Nintendo Receives Second Labor Complaint This Year

Published: August 11, 2022 10:07 AM /


Gamers gathered around a Nintendo Switch on a rooftop

Nintendo has received its second labor complaint this year. Another worker has filed a complaint against the gaming giant, alleging that the company imposed "coercive rules" and that it retaliated against "concerted activities" on the part of the employee.

What is this new Nintendo labor complaint about?

Earlier this year, an employee filed an NLRB labor complaint against Nintendo, alleging anti-union activity. While the complaint document itself was not particularly informative, it included charges such as "coercive statements", retaliation or discipline against "concerted activities", and others. Now, a second labor complaint has been filed against the company as well as talent management firm Aston Carter (which was also named in the first complaint), and the second complaint includes one of the same charges as the first, suggesting that it too is alleging anti-union activity on Nintendo's behalf.

Mario wearing a builder's uniform in Super Mario Maker 2, intended as a visual parallel for the new Nintendo labor complaint
A second labor complaint within a year is not a good look for Nintendo.

The complaint was originally spotted by Axios, with reporter Stephen Totilo pointing out that charges such as "coercive rules" and "retaliation, discharge, discipline" usually refer to anti-union activity such as interfering with union formation or the discussion of working conditions. As before, the document itself is rather vague, so it doesn't contain specific details regarding the nature of the employee's complaint. However, it's fair to say that a second employee complaint, and one that seems once again to allege anti-union activity, is very much not a good look for Nintendo. In fairness to the Japanese gaming giant, Nintendo denies allegations of union-busting in the case of the first complaint earlier this year, alleging that the employee was dismissed because they broke confidentiality agreements. Nintendo has yet to comment on the second complaint.

Is there a reckoning regarding unionization in the gaming industry?

For a long time, the gaming industry has lagged behind when it comes to unionization and worker representation. To some extent, that appears to be changing, or perhaps it's more accurate to say that more and more people are becoming aware of the dire situation workers' rights are in when it comes to the gaming industry. Workers in companies like Activision Blizzard, BioWare QA contractor Keywords Studios, and Raven Software are either unionizing or announcing plans to unionize, and reports suggest that almost 80% of workers in the gaming industry support unionization.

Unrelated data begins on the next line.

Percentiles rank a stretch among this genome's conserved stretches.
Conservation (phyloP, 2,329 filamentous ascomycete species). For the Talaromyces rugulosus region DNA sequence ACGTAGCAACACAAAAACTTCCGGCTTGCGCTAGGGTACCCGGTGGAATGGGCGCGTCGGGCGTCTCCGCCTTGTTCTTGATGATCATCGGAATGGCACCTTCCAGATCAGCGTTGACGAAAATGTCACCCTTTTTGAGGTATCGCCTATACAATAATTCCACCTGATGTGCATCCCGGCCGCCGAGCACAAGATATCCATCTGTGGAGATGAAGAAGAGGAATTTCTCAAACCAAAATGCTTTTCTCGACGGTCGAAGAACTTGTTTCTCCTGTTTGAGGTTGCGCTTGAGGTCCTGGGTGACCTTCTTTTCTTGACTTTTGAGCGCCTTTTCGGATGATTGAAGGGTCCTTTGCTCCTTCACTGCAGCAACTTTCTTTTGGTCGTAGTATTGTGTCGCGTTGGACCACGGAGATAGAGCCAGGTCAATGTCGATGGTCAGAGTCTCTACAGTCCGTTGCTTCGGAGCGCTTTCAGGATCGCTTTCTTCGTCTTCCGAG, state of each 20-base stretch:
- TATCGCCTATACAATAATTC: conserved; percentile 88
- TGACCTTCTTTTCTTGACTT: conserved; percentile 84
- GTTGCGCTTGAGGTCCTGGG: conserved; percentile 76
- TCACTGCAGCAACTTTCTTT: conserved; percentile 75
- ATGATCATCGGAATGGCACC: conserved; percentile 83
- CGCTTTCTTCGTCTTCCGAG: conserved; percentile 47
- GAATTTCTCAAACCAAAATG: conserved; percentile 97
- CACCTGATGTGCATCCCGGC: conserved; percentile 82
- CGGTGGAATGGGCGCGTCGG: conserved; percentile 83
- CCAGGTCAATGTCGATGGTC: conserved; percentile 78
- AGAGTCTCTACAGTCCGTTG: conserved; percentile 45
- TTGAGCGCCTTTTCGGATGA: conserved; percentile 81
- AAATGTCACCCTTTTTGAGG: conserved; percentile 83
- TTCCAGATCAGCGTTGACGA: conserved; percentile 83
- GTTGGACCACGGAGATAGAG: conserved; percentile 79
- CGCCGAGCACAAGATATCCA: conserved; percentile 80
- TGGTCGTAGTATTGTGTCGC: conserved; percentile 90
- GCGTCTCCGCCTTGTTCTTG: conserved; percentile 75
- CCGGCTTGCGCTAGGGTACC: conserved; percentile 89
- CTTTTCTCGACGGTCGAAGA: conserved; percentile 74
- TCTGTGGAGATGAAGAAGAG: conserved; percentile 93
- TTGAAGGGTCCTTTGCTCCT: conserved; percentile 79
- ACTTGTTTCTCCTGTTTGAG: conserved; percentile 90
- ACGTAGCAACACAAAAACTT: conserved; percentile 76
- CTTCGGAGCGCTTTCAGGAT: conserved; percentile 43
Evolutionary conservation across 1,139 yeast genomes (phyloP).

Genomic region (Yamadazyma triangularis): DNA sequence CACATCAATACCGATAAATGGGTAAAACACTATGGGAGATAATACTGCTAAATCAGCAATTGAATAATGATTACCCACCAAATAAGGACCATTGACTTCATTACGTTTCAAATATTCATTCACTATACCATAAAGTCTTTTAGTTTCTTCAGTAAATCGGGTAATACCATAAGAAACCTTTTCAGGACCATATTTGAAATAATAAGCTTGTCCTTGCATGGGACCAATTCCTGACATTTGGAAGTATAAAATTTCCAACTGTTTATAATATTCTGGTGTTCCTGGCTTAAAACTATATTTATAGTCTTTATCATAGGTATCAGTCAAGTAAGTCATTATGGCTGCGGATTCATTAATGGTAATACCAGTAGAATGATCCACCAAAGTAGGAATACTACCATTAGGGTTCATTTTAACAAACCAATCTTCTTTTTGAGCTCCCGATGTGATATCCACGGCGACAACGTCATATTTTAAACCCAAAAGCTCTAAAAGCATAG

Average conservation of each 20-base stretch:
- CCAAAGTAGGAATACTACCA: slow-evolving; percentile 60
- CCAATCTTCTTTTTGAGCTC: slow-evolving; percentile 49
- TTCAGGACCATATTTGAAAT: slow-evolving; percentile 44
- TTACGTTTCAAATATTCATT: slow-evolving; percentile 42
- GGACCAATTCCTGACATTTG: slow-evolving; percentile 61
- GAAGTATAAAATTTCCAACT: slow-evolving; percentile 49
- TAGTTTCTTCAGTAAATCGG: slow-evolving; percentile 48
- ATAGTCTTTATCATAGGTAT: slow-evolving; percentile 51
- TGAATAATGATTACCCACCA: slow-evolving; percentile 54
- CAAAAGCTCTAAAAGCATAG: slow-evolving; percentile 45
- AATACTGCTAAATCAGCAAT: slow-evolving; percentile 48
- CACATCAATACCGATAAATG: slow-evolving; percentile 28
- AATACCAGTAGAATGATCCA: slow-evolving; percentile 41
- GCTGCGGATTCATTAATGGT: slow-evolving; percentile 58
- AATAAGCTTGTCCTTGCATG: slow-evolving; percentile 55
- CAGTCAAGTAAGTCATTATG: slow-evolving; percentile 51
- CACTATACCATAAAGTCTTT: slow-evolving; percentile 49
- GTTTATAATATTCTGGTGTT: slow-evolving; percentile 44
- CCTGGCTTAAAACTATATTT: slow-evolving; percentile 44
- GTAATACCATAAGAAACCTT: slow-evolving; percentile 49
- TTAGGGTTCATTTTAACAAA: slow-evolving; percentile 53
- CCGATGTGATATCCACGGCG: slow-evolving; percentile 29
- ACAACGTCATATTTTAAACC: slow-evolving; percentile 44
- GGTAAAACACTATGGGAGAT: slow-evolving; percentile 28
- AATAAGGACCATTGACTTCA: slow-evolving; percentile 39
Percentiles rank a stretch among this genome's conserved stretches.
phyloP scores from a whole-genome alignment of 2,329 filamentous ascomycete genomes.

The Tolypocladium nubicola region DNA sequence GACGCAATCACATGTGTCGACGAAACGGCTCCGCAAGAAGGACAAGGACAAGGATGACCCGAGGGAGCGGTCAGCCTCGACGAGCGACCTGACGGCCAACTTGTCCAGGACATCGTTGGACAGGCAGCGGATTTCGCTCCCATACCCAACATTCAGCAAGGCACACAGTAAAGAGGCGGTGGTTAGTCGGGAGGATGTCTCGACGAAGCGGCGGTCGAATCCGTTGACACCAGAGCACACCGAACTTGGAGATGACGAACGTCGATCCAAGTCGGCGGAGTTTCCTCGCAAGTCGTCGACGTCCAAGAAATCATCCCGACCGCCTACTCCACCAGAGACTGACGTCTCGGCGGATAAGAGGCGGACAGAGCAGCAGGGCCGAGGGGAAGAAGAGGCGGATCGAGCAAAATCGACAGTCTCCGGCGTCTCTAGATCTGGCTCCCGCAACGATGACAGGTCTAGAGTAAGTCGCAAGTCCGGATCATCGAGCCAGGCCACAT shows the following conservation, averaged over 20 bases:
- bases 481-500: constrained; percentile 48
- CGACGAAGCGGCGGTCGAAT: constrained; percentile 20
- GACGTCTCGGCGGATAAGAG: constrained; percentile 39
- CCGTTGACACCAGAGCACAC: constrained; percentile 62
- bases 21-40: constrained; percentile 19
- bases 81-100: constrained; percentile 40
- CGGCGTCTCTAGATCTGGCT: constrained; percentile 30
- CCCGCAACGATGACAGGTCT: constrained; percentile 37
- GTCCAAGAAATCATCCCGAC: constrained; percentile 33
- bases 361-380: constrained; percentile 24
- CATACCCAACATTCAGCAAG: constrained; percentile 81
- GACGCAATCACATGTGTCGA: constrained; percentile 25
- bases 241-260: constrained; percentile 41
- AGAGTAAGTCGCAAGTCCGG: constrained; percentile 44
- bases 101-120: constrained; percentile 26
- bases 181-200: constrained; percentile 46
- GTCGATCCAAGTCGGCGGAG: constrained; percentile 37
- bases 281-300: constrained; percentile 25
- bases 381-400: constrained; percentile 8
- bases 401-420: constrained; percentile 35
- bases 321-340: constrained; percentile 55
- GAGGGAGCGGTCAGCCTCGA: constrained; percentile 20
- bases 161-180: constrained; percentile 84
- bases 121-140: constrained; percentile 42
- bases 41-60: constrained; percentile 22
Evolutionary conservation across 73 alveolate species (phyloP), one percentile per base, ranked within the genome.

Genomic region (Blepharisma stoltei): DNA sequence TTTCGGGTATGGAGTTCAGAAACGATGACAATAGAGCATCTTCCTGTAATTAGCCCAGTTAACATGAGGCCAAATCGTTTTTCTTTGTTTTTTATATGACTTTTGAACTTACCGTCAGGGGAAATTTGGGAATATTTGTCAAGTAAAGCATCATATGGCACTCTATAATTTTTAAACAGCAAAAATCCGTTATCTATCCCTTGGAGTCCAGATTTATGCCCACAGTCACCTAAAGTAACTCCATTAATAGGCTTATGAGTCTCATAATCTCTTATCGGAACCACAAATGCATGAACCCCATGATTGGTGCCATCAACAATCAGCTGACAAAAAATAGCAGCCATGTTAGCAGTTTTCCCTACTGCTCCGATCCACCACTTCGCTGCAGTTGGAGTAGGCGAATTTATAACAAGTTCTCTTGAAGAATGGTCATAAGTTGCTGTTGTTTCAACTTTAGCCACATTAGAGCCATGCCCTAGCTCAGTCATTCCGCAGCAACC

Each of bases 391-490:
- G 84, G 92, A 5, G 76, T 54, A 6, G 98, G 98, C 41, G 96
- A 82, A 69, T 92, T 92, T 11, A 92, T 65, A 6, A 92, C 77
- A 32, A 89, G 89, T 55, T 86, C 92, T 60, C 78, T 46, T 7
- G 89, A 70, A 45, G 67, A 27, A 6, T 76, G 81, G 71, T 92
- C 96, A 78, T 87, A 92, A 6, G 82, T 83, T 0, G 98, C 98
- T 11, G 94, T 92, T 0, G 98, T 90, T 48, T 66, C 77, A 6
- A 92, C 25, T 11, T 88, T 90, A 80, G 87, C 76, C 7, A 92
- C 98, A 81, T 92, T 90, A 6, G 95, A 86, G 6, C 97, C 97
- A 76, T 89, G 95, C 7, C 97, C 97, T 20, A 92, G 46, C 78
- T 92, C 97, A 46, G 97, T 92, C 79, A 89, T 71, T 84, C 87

An intense gun battle going on in Raven Software's Call of Duty: Black Ops Cold War
Call of Duty: Black Ops Cold War developer Raven Software is just one of several video game companies to unionize recently.

Of course, bigger companies and publishers often do their best to stifle these efforts. Activision Blizzard reportedly discouraged its employees from unionizing, and although the company eventually agreed to talks with the newly-formed Raven Software union, the Albany branch of the Game Workers Alliance recently said that Activision was attempting to stifle its own union as well. With more and more industry workers seemingly interested in unionizing and more big companies apparently being held to account for union-busting activities, though, it's hard to see this issue disappearing anytime soon, presumably to the chagrin of big studios like Activision Blizzard. We'll bring you more on gaming unions and the industry as soon as we get it.


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